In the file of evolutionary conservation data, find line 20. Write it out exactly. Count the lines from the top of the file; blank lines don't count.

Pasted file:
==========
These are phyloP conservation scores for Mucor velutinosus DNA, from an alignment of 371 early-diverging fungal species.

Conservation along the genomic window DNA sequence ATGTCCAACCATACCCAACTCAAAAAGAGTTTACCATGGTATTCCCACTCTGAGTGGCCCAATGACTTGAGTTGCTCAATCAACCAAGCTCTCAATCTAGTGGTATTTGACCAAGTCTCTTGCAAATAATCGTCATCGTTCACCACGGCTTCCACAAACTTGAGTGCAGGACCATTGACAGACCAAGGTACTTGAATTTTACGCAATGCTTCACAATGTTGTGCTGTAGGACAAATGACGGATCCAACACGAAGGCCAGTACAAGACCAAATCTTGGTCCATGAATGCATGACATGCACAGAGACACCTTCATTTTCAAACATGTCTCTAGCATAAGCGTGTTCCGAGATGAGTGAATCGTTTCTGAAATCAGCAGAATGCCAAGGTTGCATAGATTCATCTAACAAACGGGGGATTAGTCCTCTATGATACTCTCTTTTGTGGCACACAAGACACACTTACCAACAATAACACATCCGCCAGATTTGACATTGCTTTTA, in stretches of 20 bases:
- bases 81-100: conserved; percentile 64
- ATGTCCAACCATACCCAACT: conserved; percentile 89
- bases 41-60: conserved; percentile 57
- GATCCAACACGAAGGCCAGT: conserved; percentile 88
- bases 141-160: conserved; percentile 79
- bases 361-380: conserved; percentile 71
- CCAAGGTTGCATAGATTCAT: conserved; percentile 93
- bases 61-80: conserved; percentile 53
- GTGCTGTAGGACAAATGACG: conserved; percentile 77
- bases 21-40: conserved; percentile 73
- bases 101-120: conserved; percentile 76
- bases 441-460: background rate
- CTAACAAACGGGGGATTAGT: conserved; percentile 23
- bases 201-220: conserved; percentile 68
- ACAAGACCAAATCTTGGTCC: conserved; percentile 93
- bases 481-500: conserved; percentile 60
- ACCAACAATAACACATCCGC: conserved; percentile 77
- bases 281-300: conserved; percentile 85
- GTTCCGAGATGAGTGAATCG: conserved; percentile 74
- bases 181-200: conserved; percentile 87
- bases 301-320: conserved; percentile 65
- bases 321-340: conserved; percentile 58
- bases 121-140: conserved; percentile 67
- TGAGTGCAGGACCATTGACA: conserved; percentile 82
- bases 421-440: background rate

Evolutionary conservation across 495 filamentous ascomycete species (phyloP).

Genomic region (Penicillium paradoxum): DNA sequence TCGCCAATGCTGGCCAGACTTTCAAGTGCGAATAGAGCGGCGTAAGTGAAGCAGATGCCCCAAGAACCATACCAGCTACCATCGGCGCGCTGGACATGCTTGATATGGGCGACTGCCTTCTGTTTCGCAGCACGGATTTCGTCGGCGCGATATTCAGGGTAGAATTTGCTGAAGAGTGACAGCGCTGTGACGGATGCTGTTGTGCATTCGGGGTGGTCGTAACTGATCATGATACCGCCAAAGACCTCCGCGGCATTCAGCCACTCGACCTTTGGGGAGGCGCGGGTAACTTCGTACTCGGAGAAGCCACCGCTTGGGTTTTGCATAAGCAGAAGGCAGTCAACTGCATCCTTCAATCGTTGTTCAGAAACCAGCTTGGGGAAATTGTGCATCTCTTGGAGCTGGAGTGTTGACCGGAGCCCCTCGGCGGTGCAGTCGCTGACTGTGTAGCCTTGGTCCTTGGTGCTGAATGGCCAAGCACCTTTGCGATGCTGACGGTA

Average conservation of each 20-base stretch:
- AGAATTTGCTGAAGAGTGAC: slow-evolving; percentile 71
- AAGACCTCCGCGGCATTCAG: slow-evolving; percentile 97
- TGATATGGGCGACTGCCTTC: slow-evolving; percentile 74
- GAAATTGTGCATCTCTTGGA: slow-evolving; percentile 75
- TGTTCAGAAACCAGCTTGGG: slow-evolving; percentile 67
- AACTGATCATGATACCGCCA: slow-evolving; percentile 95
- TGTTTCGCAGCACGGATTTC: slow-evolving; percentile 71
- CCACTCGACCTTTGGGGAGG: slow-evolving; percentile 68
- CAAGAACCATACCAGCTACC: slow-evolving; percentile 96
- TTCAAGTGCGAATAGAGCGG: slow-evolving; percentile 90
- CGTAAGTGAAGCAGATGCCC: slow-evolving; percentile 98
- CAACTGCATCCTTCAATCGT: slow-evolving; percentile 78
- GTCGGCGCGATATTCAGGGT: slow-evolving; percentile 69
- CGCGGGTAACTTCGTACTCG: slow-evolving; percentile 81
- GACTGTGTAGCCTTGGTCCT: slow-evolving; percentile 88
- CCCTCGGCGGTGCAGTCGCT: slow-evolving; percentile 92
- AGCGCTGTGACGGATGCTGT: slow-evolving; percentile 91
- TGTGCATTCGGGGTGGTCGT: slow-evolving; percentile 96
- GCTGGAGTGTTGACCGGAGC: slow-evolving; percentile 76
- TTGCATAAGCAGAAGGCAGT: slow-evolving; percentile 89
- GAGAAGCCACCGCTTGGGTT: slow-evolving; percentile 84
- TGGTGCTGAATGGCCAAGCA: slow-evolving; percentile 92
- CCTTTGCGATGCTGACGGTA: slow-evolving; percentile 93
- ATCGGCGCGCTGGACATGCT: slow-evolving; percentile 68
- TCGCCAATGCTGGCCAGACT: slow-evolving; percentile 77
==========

- bases 281-300: conserved; percentile 85